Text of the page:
1. In support of its action, the Commission claims that the cumulative conditions laid down by the contested provisions relating to contracts for the supply of medicinal products constitute a selling arrangement within the meaning of Joined Cases C-267/91 and C-268/91 Keck and Mithouard [1993] ECR 1-6097 but none the less fall within the scope of Article 28 EC, given that the effect of those conditions is that access to the market is more difficult for goods from Member States other than the Federal Republic of Germany than it is for domestic products.

  1. Under the contested provisions the contracting pharmacy is responsible for the provision of all of the services associated with the supply of medicinal products. Since some of those services, such as provision of emergency supplies, can only be provided by a pharmacist who has his dispensary in the vicinity of the hospital to be supplied, the choice of such a pharmacy is necessarily restricted to those situated near to that hospital, which amounts to the introduction of an ‘unwritten’ regional principle. In this way, goods from other Member States have access to the market which is more restricted than that of domestic products.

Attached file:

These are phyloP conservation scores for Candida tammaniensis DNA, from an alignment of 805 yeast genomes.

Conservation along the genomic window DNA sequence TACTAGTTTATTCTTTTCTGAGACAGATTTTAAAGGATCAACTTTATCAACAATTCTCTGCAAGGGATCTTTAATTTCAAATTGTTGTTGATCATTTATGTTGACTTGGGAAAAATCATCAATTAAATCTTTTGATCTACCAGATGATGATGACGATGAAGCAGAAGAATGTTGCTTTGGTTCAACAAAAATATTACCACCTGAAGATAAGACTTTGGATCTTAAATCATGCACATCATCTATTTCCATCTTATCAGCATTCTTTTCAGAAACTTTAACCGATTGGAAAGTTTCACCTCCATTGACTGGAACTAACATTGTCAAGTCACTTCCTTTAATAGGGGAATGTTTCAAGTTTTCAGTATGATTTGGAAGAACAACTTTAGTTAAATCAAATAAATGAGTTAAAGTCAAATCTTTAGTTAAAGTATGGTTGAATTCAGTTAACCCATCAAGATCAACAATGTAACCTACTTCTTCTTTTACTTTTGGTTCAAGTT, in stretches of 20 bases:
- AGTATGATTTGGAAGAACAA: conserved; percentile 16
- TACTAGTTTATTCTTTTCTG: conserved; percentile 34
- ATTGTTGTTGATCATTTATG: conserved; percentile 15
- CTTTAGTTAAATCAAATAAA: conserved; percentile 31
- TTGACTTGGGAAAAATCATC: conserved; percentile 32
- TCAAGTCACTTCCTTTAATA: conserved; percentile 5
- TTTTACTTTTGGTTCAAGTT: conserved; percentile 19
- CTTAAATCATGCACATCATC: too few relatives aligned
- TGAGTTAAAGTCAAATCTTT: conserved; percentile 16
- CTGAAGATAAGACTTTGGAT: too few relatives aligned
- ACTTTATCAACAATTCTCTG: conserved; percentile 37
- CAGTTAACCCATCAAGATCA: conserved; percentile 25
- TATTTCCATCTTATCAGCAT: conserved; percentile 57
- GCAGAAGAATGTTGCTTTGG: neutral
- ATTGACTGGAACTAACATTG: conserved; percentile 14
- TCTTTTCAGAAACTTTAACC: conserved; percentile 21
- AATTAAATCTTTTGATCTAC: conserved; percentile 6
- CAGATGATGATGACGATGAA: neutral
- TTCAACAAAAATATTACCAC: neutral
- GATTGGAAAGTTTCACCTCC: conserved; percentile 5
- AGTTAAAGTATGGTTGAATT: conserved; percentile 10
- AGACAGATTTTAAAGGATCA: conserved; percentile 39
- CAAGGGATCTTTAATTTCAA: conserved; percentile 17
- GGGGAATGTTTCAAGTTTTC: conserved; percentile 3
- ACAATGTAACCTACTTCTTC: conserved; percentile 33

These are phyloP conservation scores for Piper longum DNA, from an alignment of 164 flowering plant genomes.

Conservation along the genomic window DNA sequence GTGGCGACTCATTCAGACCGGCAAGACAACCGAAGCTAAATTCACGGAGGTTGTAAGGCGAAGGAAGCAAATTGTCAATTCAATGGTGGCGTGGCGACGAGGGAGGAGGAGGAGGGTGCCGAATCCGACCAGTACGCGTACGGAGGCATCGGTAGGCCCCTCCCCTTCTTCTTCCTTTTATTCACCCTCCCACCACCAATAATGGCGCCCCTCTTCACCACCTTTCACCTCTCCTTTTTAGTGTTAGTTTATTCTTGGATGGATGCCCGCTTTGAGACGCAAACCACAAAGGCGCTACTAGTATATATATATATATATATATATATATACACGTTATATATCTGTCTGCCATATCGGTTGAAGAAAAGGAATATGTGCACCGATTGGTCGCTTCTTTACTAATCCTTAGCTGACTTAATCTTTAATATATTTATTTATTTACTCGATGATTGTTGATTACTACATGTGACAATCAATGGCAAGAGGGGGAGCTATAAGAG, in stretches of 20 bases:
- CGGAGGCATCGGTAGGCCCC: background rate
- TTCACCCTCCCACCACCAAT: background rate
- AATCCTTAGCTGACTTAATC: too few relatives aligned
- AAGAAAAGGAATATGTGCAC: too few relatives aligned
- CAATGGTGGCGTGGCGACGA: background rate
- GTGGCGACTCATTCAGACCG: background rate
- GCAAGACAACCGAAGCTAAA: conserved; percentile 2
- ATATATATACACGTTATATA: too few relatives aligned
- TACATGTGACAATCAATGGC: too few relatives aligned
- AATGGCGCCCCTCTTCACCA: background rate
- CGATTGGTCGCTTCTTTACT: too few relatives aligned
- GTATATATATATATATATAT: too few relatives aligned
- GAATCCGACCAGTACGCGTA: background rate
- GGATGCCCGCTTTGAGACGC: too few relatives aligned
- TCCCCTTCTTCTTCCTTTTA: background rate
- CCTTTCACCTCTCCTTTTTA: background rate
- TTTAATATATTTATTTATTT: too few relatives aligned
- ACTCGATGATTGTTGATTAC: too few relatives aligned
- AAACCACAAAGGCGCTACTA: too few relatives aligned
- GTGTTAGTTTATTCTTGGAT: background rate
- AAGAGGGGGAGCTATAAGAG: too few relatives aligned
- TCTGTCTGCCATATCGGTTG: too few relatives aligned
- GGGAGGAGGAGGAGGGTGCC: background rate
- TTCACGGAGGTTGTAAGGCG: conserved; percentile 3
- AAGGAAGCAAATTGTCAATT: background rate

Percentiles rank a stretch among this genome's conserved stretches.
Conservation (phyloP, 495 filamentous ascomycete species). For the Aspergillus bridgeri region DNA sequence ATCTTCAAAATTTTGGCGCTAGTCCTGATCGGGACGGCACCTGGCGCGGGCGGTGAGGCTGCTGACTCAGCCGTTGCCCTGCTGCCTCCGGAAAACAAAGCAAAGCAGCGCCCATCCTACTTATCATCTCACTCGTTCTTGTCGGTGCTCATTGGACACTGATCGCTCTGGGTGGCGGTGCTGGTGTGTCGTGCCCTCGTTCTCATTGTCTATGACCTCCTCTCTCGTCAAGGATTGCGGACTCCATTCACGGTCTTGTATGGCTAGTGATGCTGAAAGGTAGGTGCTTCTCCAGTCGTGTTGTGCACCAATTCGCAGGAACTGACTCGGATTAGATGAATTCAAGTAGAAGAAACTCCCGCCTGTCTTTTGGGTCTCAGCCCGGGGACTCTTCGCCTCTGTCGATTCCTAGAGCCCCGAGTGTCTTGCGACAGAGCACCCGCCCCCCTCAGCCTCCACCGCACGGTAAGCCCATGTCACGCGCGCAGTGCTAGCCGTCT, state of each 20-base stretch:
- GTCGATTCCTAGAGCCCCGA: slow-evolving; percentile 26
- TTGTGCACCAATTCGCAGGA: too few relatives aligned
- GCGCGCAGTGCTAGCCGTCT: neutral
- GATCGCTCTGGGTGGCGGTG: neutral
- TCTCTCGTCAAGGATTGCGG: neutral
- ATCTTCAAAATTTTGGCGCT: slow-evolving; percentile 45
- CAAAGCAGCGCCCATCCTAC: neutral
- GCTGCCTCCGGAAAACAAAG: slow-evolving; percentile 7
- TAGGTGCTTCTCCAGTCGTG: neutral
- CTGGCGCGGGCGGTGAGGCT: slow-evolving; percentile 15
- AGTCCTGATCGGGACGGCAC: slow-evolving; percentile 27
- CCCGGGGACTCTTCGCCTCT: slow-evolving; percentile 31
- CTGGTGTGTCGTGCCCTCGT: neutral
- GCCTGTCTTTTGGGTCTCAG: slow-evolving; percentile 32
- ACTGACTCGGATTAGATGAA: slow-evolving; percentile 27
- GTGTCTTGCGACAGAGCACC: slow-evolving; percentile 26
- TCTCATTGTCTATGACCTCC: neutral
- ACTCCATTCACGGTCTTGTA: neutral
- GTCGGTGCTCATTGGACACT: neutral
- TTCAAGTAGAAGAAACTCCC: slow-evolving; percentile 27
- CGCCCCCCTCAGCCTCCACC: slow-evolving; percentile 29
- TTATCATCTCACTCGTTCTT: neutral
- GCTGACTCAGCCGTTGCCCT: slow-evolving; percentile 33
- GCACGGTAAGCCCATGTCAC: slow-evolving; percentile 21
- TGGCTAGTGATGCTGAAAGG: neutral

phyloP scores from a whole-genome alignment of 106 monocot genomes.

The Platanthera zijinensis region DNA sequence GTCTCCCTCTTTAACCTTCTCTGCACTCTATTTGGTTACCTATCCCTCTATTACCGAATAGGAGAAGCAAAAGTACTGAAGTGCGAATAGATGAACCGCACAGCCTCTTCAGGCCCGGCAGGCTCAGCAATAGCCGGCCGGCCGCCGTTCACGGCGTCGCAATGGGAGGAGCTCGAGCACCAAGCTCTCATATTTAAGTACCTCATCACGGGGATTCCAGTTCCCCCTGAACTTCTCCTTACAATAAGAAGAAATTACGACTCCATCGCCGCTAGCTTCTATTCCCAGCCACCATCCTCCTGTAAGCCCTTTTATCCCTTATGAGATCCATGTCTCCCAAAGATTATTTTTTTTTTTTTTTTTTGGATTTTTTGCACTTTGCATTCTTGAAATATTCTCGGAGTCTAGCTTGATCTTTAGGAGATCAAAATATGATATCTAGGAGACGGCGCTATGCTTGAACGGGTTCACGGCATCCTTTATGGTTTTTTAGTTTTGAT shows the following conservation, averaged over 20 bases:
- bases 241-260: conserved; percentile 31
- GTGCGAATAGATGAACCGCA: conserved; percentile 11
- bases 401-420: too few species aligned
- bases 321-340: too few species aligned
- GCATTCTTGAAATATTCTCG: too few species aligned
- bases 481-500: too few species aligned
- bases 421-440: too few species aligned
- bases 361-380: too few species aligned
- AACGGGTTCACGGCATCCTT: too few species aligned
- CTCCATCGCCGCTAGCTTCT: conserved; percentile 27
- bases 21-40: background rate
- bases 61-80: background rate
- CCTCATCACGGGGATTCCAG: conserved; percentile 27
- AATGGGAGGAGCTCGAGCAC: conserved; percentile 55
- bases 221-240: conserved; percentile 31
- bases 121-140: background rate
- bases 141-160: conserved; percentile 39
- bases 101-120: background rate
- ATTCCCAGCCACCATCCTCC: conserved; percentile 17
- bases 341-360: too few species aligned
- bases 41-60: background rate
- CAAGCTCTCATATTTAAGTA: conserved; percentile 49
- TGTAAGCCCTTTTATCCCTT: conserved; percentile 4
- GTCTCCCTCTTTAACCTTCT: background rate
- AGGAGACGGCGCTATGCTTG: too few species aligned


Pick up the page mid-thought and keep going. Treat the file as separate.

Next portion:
1. Those provisions are therefore a measure having equivalent effect to a quantitative restriction, which is prohibited by Article 28 EC.

  1. Those cumulative conditions are moreover not justified on grounds of the protection of public health. On that point, the Commission explains that it does not challenge the requirement that only one pharmacist should supply a hospital with medicinal products, but solely the fact that only a local pharmacist can enter into a supply contract with a German hospital